###### Lemma 2

The reference heights and values obtained from -plots at the end of Algorithm 1 form feasible dual solutions to the original online instance whose dual cost equals to the optimal cost of the splitted instance OPT.

*Proof:* First we note that updating -plots do not change the dual objective value. To see this, assume at the current step we update both plots by . Then the first term in the dual objective function of the splitted instance (14) reduces by exactly , which is the size of the area shrinked by lowering the height of all the steps prior to the current time . As we also lower the -plot by the same amount for , the second term in the dual objective function also decreases by the same amount . Thus the overall effect of updates in the dual objective (14) at each iteration is zero. This implies that the dual objective value at the end of Algorithm 1 is the same as its initial value, i.e., OPT.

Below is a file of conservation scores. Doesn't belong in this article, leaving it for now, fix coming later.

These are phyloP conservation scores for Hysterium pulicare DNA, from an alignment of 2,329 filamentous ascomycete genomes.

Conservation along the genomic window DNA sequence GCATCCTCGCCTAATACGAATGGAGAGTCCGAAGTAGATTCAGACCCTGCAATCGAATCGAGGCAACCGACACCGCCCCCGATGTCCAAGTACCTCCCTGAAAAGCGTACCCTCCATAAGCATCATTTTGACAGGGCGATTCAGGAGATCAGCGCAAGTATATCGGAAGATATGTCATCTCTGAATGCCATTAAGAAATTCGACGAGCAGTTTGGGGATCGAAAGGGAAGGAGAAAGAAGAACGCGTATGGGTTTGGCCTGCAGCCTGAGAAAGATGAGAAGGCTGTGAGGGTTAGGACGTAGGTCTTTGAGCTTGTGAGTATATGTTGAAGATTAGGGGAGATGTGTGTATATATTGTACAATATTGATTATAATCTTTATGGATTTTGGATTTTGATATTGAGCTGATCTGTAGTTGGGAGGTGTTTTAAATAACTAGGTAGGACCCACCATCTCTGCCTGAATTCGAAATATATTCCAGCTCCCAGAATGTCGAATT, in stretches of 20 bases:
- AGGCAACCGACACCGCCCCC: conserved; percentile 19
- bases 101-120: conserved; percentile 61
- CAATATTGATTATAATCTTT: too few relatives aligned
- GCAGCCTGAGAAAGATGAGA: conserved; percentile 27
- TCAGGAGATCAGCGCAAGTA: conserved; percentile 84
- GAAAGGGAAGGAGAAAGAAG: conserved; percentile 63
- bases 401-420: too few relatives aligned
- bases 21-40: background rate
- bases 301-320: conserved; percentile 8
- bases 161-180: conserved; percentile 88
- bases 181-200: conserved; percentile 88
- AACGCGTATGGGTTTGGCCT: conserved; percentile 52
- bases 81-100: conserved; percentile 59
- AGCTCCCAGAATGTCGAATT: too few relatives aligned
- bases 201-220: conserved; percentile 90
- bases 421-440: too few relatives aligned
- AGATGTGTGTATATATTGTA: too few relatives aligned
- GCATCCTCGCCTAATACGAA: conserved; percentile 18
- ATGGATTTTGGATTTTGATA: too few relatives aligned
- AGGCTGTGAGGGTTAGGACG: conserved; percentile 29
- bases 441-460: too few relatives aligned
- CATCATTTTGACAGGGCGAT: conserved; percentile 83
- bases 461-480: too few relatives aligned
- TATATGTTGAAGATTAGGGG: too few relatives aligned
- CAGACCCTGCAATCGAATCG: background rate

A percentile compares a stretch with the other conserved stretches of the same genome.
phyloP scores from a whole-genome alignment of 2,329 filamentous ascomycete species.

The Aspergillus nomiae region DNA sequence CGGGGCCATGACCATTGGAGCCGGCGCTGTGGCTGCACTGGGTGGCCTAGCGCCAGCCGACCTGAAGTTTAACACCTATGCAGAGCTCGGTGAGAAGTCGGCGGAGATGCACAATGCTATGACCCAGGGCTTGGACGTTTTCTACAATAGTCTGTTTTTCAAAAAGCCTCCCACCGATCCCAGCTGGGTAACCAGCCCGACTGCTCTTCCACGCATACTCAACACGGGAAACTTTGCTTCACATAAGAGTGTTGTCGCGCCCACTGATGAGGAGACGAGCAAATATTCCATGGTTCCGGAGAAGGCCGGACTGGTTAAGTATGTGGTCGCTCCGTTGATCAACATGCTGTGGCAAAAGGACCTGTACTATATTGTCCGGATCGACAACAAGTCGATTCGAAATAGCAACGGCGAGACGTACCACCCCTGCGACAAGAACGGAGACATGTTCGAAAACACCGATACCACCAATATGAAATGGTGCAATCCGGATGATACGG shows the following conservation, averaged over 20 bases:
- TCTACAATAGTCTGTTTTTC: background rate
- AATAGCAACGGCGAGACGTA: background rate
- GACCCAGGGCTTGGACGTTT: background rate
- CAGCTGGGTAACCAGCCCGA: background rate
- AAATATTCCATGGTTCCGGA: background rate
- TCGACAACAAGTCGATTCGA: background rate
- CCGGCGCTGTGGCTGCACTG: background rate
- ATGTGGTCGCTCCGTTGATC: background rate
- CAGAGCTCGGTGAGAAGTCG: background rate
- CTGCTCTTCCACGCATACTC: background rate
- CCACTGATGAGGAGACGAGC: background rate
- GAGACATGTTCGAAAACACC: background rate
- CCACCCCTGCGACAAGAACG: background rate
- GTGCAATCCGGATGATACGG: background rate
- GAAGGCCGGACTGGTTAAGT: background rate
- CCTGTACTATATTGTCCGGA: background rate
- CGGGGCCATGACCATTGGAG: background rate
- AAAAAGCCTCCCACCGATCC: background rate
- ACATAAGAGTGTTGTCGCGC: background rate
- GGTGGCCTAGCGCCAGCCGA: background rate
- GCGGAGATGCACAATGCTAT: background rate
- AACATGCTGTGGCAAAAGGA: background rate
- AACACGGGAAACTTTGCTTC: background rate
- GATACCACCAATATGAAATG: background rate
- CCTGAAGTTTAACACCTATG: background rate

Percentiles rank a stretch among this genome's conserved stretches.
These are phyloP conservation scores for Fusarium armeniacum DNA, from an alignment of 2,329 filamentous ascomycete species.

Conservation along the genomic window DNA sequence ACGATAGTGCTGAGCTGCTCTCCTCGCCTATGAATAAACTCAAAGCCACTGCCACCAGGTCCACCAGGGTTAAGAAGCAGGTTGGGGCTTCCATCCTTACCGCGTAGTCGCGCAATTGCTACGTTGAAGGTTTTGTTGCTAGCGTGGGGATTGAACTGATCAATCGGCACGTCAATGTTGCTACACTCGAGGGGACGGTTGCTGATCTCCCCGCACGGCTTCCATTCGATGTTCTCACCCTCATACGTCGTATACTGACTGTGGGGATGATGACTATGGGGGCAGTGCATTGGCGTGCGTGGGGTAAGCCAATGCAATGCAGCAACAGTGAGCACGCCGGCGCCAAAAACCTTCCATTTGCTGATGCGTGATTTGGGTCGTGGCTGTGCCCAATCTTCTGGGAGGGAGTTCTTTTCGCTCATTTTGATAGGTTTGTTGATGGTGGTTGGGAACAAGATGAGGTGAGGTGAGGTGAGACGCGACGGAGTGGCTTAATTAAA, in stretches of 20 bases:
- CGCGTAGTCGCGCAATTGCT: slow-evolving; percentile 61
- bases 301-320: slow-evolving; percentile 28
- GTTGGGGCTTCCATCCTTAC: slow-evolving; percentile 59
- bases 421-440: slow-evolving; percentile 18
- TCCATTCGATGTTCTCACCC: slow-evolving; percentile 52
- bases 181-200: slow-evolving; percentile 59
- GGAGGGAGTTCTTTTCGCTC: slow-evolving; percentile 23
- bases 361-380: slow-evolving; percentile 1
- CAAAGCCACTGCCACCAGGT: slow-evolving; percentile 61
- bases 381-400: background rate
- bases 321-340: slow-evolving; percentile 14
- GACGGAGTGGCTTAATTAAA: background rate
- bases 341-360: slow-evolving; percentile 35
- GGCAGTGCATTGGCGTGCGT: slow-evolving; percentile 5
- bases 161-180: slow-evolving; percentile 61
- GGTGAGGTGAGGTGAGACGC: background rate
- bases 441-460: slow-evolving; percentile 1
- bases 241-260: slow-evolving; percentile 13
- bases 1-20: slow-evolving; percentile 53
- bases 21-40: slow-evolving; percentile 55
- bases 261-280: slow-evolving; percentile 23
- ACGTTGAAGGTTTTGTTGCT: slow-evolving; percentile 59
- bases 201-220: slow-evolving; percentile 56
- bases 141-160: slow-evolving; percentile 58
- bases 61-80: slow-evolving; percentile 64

Next we show that Algorithm 1 terminates properly with a feasible dual solution. Otherwise by contradiction, let be the *first* step whose update at time violates at least one of the dual constraints, i.e., for some . Now let be the first -step on the right side of , and consider the time at which was set to its reference height . Defining to be the height difference between and at time , we have , where , and refers to all the subjubs (steps) which are scheduled during . This is because first of all the updates prior to do not change the *relative* height difference between and . Moreover, during the interval if a subjob of density is scheduled over , then from (12) the first term in drops at a negative rate while the second term increases at a positive rate . As all the intermediate steps have higher density than (otherwise, by HDF rule the subjob should have been processed earlier), we can write,